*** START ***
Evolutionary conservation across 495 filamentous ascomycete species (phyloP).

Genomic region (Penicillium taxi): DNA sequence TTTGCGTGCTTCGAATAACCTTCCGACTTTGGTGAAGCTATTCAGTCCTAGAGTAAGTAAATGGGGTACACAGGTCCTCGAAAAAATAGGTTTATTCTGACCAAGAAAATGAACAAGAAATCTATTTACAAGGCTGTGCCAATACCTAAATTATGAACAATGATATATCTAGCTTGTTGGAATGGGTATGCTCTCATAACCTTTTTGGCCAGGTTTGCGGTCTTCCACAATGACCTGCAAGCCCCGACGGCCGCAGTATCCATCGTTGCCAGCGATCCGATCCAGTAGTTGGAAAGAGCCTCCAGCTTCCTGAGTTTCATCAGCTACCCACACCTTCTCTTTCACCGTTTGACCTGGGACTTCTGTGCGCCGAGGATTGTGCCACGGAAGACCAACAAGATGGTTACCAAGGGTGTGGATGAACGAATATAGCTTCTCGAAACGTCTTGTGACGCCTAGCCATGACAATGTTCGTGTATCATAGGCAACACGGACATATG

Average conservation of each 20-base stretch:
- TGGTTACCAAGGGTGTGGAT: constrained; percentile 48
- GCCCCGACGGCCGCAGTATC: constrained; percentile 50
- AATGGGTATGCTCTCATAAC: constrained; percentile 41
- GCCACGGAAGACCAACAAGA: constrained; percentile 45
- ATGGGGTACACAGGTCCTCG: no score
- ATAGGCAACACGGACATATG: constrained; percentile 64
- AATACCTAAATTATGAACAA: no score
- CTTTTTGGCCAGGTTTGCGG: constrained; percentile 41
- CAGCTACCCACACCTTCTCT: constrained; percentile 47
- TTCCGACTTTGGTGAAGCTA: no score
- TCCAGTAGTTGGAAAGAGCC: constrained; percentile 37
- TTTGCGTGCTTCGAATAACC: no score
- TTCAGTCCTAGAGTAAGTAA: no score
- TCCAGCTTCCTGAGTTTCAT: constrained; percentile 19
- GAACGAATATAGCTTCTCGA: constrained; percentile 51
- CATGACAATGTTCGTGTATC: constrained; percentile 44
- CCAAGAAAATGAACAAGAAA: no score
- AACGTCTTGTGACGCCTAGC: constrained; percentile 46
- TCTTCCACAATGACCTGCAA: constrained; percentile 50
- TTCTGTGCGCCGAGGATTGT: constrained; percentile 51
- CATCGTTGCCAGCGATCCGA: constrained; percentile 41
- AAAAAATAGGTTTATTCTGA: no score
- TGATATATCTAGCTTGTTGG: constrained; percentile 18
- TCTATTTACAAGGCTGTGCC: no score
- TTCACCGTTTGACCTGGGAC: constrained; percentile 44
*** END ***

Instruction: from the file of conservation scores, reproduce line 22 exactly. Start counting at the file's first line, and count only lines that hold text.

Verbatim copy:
- TCTTCCACAATGACCTGCAA: constrained; percentile 50